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The following tables detail some features of the hickories found in the US. It is not intended to be a definitive aid to species identification. Most of the references cited have keys that can be used for this purpose.
Common Name SECTION CARYA Pignut Shellbark Nutmeg Red Shagbark Southern Shagbark Sand Scrub Black Mockernut SECTION APOCARYA Water Bitternut Pecan aquatica cordiformis illinoinensis 70 - 100 ft. 60 - 80 ft. To 130 ft. 1 to 1-1/2 in. To 1 in. 1-1/2 to 2 in. 8 - 16 in. 7 - 10 in. 12 - 18 in. 7 - 15 7 - 11 9 - 15 S. Ga Yes No glabra laciniosa myristiciformis ovalis ovata ovata var.australis pallida floridana texana tomentosa 60 - 80 ft 70 - 100 ft. To 80 ft. 80 - 100 ft. To 120 ft. 65 - 100 ft. 30 - 80 ft. 10 - 20 ft. 20 - 30 ft. 50 - 80 ft. 1/2 to 1-1/2 in. 2 to 2/12 in. 1 to 1.2 in. 1 to 1-1/2 in. 1-1/4 to 2-1/2 in. 1 to 1-1/4 in. 3/4 to 1-1/2 in. To 1-1/4 in. 1-1/4 to 1-1/2 in. 1-1/2 to 2 in. 8 - 12 in. 15 - 24 in. 7 - 14 in. 8 - 12 in. 8 - 14 in. 5 - 12 in. 7 - 14 in. 8 - 12 in. 6 - 12 in. 9 - 14 in. Usually 5 5-9 5-9 5-9 5 or 7 5-7 5-9 3-7 5-7 7-9 Yes Yes Yes Yes Yes Yes Yes No No Yes Species Height Nut Size Leaf Size # Leaflets Ga Native

Common Name SECTION CARYA Pignut Shellbark Nutmeg Red Shagbark Southern Shagbark Sand Scrub Black Mockernut SECTION APOCARYA Water Bitternut Pecan

Nut Taste

Bark

Husk

Range

Bitter Good Edible Sweet Delicious Edible Edible Edible Edible Edible Bitter Very Bitter Excellent

Scaly ridged Shaggy Fissured Shaggy & Ridges Shaggy Shaggy Deep furrows Smooth, ridges Deep furrows Ridges, furrows Fissured, scales Furrowed Thin broken strips

Thin Thick Thick Thin Thick Thick Thick Thick Thin Thick Thin Thin Thin

SE US, Mo east to NY, north to ME MO east to PA, south through TN Rare, scattered SC to east TX, most in AL SE US, MO east to NY, north to ME Eastern US, excluding so. part of so. States Heart of Dixie, NC through MS Confederacy excluding TX, FL, so. GA & so. SC Central FL TX north to OK & MO So. states north to IL & PA MS River Valley & Coastal South to NC Eastern States excluding Gulf coast MS River Valley west to central TX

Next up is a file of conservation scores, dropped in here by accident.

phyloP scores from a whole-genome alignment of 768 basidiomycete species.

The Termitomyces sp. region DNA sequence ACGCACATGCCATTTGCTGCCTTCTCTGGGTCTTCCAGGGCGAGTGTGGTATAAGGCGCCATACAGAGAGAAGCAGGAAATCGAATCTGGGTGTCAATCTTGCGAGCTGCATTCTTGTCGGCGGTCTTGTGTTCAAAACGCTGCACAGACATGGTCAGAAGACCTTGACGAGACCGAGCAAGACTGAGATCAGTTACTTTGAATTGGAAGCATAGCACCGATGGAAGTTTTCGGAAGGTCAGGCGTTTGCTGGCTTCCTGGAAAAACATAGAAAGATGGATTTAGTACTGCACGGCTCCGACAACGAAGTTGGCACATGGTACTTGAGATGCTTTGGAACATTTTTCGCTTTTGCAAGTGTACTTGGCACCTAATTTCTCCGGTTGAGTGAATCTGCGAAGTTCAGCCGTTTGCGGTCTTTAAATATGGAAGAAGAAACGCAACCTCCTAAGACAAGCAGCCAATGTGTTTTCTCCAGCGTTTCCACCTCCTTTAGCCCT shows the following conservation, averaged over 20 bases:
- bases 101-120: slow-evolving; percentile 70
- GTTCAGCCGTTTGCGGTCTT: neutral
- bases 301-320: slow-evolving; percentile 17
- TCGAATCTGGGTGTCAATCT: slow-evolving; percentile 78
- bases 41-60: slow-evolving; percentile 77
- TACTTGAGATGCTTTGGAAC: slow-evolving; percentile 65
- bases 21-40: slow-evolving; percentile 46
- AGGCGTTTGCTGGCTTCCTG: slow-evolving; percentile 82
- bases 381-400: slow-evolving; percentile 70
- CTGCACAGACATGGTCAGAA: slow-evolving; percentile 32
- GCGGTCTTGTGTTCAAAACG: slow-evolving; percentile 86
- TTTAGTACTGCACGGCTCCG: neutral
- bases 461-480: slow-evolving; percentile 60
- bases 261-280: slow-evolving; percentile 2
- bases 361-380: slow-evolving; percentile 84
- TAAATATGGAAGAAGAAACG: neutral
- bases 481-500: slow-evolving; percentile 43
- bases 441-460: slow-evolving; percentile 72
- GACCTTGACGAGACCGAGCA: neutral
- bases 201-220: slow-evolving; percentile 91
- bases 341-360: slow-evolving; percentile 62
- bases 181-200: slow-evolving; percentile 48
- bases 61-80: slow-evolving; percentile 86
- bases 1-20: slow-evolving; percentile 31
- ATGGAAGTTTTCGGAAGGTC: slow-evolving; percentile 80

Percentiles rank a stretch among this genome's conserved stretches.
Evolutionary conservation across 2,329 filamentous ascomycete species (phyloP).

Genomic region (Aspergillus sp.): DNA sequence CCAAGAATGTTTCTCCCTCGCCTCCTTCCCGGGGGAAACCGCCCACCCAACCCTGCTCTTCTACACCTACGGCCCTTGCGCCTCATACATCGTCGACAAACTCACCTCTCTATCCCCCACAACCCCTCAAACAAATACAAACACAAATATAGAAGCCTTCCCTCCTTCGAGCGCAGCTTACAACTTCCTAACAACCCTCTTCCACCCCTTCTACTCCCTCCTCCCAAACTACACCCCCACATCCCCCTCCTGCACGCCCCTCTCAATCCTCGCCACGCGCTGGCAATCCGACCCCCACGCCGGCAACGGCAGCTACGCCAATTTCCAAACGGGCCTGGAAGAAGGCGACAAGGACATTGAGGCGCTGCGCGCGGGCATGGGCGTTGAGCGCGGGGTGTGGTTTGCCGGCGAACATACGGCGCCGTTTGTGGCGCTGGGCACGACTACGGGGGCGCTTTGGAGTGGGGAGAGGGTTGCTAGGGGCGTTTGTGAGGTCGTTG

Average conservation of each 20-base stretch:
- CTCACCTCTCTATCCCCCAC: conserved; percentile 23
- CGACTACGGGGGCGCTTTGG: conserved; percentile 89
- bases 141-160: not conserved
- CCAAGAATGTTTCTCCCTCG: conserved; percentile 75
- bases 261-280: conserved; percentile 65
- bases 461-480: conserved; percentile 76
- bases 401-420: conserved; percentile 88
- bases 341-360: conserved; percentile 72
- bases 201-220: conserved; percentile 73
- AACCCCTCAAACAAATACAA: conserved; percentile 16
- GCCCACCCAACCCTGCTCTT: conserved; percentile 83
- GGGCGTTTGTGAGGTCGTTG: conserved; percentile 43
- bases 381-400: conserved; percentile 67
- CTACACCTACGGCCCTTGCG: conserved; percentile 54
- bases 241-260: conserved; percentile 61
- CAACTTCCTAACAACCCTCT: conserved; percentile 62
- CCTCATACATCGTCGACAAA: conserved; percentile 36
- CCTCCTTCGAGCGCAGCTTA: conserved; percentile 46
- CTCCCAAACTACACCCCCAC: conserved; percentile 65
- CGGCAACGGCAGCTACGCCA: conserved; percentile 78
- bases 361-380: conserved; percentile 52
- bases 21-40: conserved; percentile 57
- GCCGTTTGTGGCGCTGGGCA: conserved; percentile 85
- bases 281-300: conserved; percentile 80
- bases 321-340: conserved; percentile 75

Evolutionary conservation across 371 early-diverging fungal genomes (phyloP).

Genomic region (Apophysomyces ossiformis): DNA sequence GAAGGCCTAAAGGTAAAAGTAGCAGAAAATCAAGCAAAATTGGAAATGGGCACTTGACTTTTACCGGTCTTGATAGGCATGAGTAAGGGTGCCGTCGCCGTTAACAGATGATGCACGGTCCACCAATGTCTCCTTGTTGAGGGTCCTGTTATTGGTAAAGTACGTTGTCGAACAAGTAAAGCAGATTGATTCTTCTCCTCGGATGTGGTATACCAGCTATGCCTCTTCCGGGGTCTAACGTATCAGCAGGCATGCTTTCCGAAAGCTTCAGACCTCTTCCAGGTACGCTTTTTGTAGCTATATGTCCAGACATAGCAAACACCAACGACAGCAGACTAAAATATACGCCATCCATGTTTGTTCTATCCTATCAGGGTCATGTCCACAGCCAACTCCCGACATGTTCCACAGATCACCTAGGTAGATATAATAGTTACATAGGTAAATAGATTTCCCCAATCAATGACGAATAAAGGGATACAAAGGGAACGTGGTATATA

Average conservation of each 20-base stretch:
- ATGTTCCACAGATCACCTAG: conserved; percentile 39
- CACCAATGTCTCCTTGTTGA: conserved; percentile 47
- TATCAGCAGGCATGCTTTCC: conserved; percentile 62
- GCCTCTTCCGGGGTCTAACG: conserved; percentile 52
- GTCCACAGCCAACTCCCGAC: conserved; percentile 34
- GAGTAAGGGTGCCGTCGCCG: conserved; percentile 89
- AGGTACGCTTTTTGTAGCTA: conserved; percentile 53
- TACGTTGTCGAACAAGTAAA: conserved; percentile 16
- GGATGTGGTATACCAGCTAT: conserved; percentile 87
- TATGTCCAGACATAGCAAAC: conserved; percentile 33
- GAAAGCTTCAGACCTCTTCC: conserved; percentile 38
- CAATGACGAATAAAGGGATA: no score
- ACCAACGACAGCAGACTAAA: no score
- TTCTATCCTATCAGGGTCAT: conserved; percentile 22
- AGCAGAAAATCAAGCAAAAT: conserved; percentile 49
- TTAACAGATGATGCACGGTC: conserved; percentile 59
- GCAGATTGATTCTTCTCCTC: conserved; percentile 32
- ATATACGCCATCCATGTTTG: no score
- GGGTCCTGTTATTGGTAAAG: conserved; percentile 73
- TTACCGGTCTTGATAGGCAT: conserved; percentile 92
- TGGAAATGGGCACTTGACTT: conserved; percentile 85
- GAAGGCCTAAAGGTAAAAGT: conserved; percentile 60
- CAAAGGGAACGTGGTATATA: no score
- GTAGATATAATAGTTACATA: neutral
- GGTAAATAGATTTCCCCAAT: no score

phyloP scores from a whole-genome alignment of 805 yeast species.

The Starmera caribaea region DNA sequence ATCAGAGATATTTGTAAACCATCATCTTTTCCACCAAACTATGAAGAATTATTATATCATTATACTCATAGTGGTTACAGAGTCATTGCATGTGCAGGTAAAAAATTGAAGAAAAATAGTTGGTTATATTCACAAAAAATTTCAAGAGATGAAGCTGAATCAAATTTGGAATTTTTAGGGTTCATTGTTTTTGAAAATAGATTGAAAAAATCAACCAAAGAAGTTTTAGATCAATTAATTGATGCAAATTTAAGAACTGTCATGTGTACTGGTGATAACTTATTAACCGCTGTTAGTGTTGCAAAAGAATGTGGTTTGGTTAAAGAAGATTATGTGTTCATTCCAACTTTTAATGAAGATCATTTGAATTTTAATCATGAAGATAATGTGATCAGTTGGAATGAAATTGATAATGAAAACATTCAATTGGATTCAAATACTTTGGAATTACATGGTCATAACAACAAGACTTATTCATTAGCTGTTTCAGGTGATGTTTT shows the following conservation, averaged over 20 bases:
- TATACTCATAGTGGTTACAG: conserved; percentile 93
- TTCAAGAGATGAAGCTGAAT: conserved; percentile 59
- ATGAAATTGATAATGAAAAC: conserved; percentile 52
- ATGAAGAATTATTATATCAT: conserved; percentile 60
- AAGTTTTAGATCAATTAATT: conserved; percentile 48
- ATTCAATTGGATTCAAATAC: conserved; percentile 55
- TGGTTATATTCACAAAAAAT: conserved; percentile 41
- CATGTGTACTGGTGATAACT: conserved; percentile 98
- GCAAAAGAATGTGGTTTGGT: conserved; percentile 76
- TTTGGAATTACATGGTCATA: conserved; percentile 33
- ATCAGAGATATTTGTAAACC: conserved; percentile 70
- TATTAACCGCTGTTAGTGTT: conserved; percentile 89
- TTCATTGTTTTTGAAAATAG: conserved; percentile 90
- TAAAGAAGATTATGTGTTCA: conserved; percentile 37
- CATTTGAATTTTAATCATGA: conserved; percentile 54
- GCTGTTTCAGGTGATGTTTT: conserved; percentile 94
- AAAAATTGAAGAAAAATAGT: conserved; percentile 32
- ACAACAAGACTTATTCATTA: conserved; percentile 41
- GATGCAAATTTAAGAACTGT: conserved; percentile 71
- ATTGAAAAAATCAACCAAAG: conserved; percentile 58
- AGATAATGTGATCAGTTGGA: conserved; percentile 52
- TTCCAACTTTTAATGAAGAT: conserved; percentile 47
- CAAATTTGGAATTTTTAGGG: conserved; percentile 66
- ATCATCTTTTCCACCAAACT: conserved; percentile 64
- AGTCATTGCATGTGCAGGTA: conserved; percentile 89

Sources: Brown, Claude and L. Katherine Kirkman 1990. Trees of Georgia and Adjacent States. Portland, OR. Timber Press. Harrar, Ellwoods and J. George Harrar, 1962. Guide to Southern Trees. New York, NY. Dover Publications. Lance, Ron 2004. Woody Plants of the Southeastern United States, A Winter Guide. Athens, GA. The University of Georgia Press. Little, Elbert L. 1998. National Audubon Society field Guide to North American Trees, Eastern Edition. New York, NY. Alfred A. Knopf, Inc.

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NativeSCAPE July 2009
Help for Our Native Hemlocks
By Mary Tucker

At the March 2009 GNPS meeting, we were treated to a presentation by Dr. Robert Fuller of the Predator Beetle Lab at North Georgia College and State University (NGCSU) in Dahlonega. He told us that our native hemlocks are dying due to a spreading infestation of the hemlock woolly adelgid (HWA), an aphid-like insect native to Asia. Hope for biological control of the infestation comes in the form of a tiny black beetle that feeds on the adelgid. These beetles are being raised in Dr. Fuller’s Predator Beetle Lab and at several other labs in Georgia and throughout the eastern United States. Hemlocks cover thousands of acres in north Georgia, inhabiting moist environments near rivers and streams. The shade they cast helps moderate the temperature of the streams, protecting water quality and making streams habitable for species such as trout. The trees themselves also provide habitat and food for many wildlife species. There are two species of native hemlock in eastern North America, the eastern hemlock (Tsuga canadensis) and the Carolina hemlock (T. caroliniana), with the eastern hemlock being the dominant of the two. Both species are threatened by the HWA. The HWA is an introduced pest that came from Asia and was likely introduced on nursery stock. It was first seen on the East Coast in Virginia in the early 1950s. The HWA has been spreading at a rate of about 12 miles per year, and it has now spread as far north as Maine and south to northern Georgia. It is currently at least as far south in Georgia as Lumpkin, Dawson, and Pickens Counties, and it is sure to continue its migration south. The HWA can cause decline and death of a tree in as little as three years. Dr. Fuller noted that approximately 95% of the hemlocks in the Shenandoah National Park in Virginia have already died. Dr. Fuller described the HWA lifecycle, noting that they are active in late fall, winter, and early spring, when they are in their ―crawler‖ stage. The HWA is a small,